Month: June 2014
Below is a post I wrote last Thursday as a guest post for my friend Byron Myers. He does a devotional thought every week on his blog. This week, he asked me to guest post a thought. Special thanks to Byron for giving me this opportunity. His website is http://weeklydevotionalthoughts.blogspot.com
Luke 24: 15-16 – “15 While they were talking and discussing, Jesus himself came near and went with them, 16 but their eyes were kept from recognizing him.”
Luke 24: 30-35 – “30 When he was at the table with them, he took bread, blessed and broke it, and gave it to them. 31 Then their eyes were opened, and they recognized him; and he vanished from their sight. 32 They said to each other, “Were not our hearts burning within us while he was talking to us on the road, while he was opening the scriptures to us?” 33 That same hour they got up and returned to Jerusalem; and they found the eleven and their companions gathered together. 34 They were saying, “The Lord has risen indeed, and he has appeared to Simon!” 35 Then they told what had happened on the road, and how he had been made known to them in the breaking of the bread.”
I have learned lately that when we read Scripture, maybe our first question ought to be, “What does this tell us about God?” So often we read and immediately ask, “How does this apply to me?” The more I learn about Scripture, the more I believe the underlying story is always God. It is his story that testifies to his faithfulness. Luke 24 reveals something profound to me about the way in which God works.
This is an interesting story. We have two of Jesus’ disciples on the road headed to Emmaus. They are perplexed by what just happened. They have spent a considerable amount of time following this man they thought was the Messiah, and now he has suffered and died. Then we see Jesus come alongside their journey and interject himself into their conversation. Verses 15 and 16 are very interesting because while Jesus is present with them in body and conversation, the text says their eyes could not recognize who he was. So Jesus walks with these men and explains to them about the suffering ways of the Messiah. The story then reaches a climax in verses 30 and 31. Jesus gathers these two men around a table, breaks bread with them, and it is in this moment that their eyes are opened and they recognize Jesus.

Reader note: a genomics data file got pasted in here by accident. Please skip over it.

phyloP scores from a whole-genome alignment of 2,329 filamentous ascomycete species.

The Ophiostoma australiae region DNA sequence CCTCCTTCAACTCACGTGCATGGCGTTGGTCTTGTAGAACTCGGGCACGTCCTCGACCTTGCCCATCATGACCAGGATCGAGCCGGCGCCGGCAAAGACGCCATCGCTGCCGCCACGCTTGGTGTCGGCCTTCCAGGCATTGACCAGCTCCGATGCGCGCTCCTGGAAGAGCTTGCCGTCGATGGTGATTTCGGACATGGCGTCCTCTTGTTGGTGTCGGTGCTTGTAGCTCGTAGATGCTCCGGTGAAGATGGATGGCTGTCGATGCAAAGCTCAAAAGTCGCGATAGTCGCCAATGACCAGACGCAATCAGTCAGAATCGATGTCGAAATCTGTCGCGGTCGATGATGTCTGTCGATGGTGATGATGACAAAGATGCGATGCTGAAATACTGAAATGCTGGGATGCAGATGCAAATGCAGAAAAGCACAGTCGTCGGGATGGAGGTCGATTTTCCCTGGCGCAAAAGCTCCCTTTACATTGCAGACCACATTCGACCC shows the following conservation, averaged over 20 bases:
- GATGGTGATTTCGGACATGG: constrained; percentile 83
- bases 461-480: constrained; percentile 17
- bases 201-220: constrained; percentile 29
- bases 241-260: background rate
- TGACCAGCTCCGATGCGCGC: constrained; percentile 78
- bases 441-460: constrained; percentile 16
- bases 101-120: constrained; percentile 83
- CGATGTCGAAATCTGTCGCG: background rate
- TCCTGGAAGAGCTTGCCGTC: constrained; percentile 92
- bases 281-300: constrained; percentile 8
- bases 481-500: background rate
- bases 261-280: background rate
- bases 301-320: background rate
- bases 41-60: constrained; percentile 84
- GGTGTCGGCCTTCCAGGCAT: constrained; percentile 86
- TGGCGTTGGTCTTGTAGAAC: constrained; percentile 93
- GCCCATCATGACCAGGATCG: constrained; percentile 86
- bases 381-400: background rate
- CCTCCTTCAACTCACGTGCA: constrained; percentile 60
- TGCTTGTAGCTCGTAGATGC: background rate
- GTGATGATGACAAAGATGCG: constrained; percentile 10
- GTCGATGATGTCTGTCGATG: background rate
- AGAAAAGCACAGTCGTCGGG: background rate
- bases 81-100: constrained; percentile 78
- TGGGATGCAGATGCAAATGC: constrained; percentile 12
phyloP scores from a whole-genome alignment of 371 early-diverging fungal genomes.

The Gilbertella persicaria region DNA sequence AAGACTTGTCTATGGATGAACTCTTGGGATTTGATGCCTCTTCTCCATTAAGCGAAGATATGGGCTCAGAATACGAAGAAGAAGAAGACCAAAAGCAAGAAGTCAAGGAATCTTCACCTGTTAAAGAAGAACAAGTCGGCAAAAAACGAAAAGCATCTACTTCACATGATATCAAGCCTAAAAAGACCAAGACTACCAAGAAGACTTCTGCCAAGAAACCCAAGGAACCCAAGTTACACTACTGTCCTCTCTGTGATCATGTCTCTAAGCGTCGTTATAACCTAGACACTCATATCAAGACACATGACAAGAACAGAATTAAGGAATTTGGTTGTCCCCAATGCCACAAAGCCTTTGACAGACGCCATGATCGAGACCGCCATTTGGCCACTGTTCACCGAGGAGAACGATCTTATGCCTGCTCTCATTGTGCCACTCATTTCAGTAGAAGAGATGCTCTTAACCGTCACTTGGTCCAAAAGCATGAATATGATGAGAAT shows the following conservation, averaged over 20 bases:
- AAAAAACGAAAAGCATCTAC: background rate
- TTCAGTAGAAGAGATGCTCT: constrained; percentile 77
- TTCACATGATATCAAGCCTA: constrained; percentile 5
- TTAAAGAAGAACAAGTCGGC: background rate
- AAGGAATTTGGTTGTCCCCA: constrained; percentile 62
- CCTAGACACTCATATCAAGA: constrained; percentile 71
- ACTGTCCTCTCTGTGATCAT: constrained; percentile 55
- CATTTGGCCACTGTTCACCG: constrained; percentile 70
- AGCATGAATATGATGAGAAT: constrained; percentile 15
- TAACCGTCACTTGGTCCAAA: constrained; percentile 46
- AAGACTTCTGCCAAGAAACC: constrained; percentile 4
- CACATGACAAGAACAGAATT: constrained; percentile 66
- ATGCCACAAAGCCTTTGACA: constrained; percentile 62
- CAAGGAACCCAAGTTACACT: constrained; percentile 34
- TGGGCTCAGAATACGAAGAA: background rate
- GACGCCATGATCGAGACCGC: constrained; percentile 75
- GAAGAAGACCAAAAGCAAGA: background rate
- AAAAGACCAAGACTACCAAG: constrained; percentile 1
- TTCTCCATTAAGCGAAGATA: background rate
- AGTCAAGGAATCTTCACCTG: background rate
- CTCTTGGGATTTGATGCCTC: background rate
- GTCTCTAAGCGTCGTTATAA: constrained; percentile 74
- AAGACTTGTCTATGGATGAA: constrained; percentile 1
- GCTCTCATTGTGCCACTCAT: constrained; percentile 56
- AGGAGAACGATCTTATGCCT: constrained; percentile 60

It is fascinating to me how God reveals himself. It is the announcement of a king, but not an announcement from the palaces of Rome or even from the temple in Jerusalem. God announces his kingdom coming to shepherds in a field. It is an announcement of a king that has been born in a backwater village in the tiny insignificant town of Bethlehem. And on top of that, this king of the world has been placed in a feeding trough. God has finally come and established his dwelling among humans, and he has done it in the form of a human. It is simple. It appears foolish in some regards. However, it is the simplicity of the coming of God that is so complex and profound. God reveals himself through the form of a human, born of a teenage virgin outside of the realm of significance in the ancient world, and placed in a cow’s drinking dish.
So, at the end of Luke’s story, it is fitting that it is in the simple and yet so complex setting of table fellowship that Jesus reveals himself to his disciples. These two disciples struggle to see Jesus for who he is. They struggle to recognize a suffering Messiah who has been crucified like a criminal outside of the city gates and placed in a borrowed tomb. And to reveal himself, Jesus does not invite these two to see him on his throne. Rather, he invites them to gather around his table. When he breaks bread with them, their eyes are opened. It is in the simple act of table fellowship and bread breaking that the disciples see the Lord.
This, I believe is why we commune. This is why gathering around the Lord’s Table every week is so important to me. Sometimes it seems rote and emotionless. Other times the moment swims with meaning and feelings. Every time, Jesus meets us in that moment. God is revealed to us. We look around while we eat the bread and drink the cup and we see a diverse group of people gathered around one table. Everyone has enough. No one goes in need. All are welcomed and all have their fill. No one is greater or lesser than another. We gather around the table and get a glimpse of what it looks like when God’s future becomes a present reality.
So, we come to the Lord’s Table in a seemingly simple act of breaking bread and Christ is revealed to us. We are shaped a bit more into his image to better live into his mission. We are filled with his presence. We then leave that table with a picture of what it looks like to welcome, to share, to be hospitable, and to love. We leave filled with Christ in order to go and be Christ. As the men in this story, we go and tell how God’s world has been made known to us in the breaking of the bread.